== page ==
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Inside GNSS: Engineering Solutions from the Global Navigation Satellite System Community
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Human Engineering • September/October 2007

Karl Kovach: Keeper of the Code

Karl Kovach may be the only person who can claim that he helped design every single one of the Navstar GPS navigation signals.

Recognized by GPS cognoscenti as high priest of the ICD, systems engineer Kovach serves as one of the chief keepers of the GPS Interface Control Documents, the technical specification bible for GPS signals and the essential guide for GPS receiver manufacturers. And that’s not all — the U.S. Air Force’s high-altitude, long-range unmanned air vehicle Global Hawk lands itself, thanks to an innovation Kovach patented in 2003.

Inside GNSS • July/August 2007

U.S. Air Force Releases GPS Block IIIA Satellite RFP

After several false starts in the previous months and a multi-year delay in the overall GPS III architecture development, the GPS Wing (formerly the GPS Joint Program Office) announced on July 12 the release of a request for proposal for the development and production of the GPS Block IIIA satellites.

Inside GNSS • July/August 2007

GPS + GLONASS for Precision

The SC Geodetic Survey (SCGS) has combined the technologies of the GPS, GLONASS, cellular communications and high-speed server networks to provide centimeter-level accuracy in real-time for surveying, mapping, and engineering applications.

Working Papers • July/August 2007

Authenticating GNSS: Proofs against Spoofs, Part 1

Authentication is an essential problem in the field of communication: confirming that a pretended identity of a user or transmitted information does, in fact, really correspond to the true identity or source.

Inside GNSS • July/August 2007

More Compass Points: Tracking China’s MEO Satellite on a Hardware Receiver

In 2000 China deployed the Beidou-1 navigation system. Originally this S-band system provided ranging information via geostationary satellites that operate as transponders. This system design required bulky two-way radios, had a limited capacity, and coverage was restricted to East Asia.

Inside GNSS • July/August 2007

GNSS Over China: The Compass MEO Satellite Codes

On April 14, 2007 (local time), China launched the Compass M-1 satellite. This satellite represents the first of a new global navigation satellite system (GNSS) that is planned to have a total of 35 satellites. Unlike prior Chinese navigation satellites, Compass M-1 broadcasts in L-band, using signal structures similar to other GNSS systems and sharing frequencies near to or overlapping those of GPS, Galileo, and GLONASS.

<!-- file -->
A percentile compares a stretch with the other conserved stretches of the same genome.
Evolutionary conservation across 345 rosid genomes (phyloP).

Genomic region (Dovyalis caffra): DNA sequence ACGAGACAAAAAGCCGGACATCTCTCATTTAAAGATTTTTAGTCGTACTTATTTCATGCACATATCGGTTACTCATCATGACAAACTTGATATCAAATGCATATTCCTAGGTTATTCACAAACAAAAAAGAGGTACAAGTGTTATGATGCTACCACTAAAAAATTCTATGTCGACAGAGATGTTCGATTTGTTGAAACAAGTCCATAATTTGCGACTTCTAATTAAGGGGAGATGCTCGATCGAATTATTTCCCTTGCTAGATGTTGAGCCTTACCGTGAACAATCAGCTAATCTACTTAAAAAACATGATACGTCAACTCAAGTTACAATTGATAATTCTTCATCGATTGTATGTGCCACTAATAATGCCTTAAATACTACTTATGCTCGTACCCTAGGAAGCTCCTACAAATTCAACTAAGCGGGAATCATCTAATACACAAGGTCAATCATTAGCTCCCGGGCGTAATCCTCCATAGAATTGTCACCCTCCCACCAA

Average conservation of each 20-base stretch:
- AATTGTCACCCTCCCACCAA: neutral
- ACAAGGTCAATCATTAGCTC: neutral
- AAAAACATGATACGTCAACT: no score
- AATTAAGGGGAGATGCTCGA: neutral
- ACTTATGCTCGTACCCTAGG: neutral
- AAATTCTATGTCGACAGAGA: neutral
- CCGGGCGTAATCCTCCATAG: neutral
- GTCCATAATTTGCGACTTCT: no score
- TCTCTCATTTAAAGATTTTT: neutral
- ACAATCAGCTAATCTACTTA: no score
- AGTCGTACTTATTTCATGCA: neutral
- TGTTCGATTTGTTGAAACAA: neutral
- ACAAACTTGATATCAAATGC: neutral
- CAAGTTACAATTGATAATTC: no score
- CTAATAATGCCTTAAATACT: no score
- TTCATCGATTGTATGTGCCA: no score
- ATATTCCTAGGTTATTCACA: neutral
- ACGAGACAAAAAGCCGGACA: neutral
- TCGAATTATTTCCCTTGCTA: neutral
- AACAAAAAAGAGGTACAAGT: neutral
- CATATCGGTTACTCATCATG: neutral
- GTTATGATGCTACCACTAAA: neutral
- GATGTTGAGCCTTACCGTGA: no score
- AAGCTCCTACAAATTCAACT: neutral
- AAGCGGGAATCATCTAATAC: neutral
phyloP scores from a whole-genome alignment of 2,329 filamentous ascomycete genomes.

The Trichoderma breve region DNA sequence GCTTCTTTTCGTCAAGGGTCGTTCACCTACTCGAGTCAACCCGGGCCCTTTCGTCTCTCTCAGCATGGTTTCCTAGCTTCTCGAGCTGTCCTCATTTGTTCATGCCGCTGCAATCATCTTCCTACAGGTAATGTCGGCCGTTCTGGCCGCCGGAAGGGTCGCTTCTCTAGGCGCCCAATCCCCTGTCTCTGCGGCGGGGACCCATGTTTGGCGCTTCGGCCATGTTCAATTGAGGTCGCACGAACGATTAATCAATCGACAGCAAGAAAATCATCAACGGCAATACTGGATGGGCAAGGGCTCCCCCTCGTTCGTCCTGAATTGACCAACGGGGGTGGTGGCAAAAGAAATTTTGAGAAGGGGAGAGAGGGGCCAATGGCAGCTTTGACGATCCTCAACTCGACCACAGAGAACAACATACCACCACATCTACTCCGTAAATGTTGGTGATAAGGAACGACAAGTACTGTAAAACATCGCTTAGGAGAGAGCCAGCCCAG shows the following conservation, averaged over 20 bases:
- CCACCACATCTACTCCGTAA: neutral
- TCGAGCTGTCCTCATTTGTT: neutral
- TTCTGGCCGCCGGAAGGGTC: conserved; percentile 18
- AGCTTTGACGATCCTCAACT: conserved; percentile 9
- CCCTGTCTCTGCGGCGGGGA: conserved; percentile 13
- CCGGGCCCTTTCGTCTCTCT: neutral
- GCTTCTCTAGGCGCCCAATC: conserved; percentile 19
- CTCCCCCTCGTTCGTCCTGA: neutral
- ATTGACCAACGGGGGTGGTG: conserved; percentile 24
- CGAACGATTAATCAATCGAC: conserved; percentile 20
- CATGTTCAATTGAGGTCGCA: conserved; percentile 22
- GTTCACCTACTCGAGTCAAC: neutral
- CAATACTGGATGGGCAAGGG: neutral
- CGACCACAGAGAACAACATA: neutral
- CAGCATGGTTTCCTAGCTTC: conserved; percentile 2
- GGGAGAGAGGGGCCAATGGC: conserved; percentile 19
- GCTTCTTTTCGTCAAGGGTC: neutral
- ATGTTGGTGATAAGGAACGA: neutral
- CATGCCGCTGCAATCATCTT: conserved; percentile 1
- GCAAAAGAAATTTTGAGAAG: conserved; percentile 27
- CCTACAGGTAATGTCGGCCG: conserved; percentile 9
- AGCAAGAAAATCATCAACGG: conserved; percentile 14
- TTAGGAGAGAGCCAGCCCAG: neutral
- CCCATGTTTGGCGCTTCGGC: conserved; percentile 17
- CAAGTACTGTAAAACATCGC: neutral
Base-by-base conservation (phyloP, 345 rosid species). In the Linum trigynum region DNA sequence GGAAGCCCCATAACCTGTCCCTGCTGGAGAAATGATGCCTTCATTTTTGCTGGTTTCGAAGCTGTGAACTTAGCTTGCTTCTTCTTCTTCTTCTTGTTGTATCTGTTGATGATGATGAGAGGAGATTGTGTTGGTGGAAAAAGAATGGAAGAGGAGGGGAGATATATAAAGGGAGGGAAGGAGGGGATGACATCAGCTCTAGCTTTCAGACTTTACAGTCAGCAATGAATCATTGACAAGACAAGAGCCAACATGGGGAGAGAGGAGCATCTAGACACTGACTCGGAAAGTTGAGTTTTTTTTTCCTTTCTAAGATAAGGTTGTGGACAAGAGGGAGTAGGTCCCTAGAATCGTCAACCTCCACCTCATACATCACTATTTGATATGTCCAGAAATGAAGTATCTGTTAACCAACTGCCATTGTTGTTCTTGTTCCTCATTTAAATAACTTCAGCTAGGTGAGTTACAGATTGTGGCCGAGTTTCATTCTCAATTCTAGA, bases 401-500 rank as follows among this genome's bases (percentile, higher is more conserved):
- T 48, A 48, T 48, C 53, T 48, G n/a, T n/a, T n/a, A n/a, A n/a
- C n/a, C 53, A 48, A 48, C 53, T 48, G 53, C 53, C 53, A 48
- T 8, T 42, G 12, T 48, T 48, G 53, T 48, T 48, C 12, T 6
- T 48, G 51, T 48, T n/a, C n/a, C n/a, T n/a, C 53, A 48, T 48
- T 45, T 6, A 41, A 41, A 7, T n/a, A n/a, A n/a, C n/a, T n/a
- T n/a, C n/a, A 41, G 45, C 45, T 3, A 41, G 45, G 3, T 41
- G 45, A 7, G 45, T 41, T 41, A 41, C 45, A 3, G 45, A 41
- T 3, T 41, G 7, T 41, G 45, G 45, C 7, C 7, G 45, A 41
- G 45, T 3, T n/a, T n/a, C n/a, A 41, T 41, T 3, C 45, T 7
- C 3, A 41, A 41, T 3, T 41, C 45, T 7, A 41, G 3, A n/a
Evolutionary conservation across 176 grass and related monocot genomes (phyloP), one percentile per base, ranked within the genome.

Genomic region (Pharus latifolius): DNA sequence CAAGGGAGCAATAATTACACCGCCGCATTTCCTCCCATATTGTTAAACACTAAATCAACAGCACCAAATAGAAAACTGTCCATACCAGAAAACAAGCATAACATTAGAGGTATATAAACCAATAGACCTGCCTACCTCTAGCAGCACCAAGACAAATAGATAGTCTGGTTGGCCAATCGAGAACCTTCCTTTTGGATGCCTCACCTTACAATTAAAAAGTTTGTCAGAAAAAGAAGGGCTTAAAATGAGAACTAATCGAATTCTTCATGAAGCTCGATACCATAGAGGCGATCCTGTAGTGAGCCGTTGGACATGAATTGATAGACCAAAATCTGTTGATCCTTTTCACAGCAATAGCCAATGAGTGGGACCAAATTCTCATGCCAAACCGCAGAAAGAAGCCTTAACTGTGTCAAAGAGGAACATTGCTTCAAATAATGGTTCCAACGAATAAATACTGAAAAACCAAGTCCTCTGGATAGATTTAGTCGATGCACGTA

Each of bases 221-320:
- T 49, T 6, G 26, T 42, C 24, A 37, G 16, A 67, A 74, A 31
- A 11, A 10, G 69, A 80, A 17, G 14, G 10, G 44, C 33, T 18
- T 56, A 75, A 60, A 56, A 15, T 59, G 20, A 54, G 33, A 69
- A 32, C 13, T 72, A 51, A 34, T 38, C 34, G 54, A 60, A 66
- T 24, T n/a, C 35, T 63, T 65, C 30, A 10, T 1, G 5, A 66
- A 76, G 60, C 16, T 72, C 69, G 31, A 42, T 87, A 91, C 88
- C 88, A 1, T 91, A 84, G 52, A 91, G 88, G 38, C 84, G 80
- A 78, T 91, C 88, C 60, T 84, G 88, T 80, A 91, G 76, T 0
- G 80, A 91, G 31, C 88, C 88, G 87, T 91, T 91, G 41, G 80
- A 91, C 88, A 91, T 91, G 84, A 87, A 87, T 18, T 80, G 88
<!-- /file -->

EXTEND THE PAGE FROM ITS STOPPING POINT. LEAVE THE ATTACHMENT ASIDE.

Inside GNSS • May/June 2007

Opening the GATE

Nestled amid the slopes and valleys of southeastern Germany’s precipitous Alps, a novel installation has taken form over the past three years that will allow receiver designers and application developers to have real-world experience with Galileo signals years before Europe’s GNSS becomes operational.

Human Engineering • May/June 2007

Ruth Neilan: The Global Grid Master

When Ruth Neilan was named director of what is now known as the Central Bureau of the International GNSS Service (IGS), she had an immense undertaking before her.

A voluntary civilian federation, the IGS compiles and analyzes GPS (and more recently, GLONASS) satellite data. From these, the IGS creates highly accurate products —such as precise satellite orbit and clock files — and makes them freely available to engineers, scientists, and researchers all over the world.

GNSS Solutions • May/June 2007

Host-Based Processing and Choosing Inertial Sensors

Q: What is “host-based processing” of GPS signals and how does it compare to traditional systems on a chip and software GPS approaches?

A: The last few years have seen the emergence of mobile wireless and other devices using a host-based GPS architecture, in which portions of the software traditionally executed within the GPS chip are now performed in the host software.

Inside GNSS • Spring 2007

Enhancing the Future of Civil GPS: Overview of the L1C Signal

The Global Positioning System is undergoing continual modernization, providing ongoing improvements for users worldwide. Although various enhancements in system features have been under development since the mid-1990s, modernization first benefited civil users when Selective Availability — a security-motivated technique for “dithering” the open L1 signal to reduce positioning accuracy — was set to zero in May 2000.

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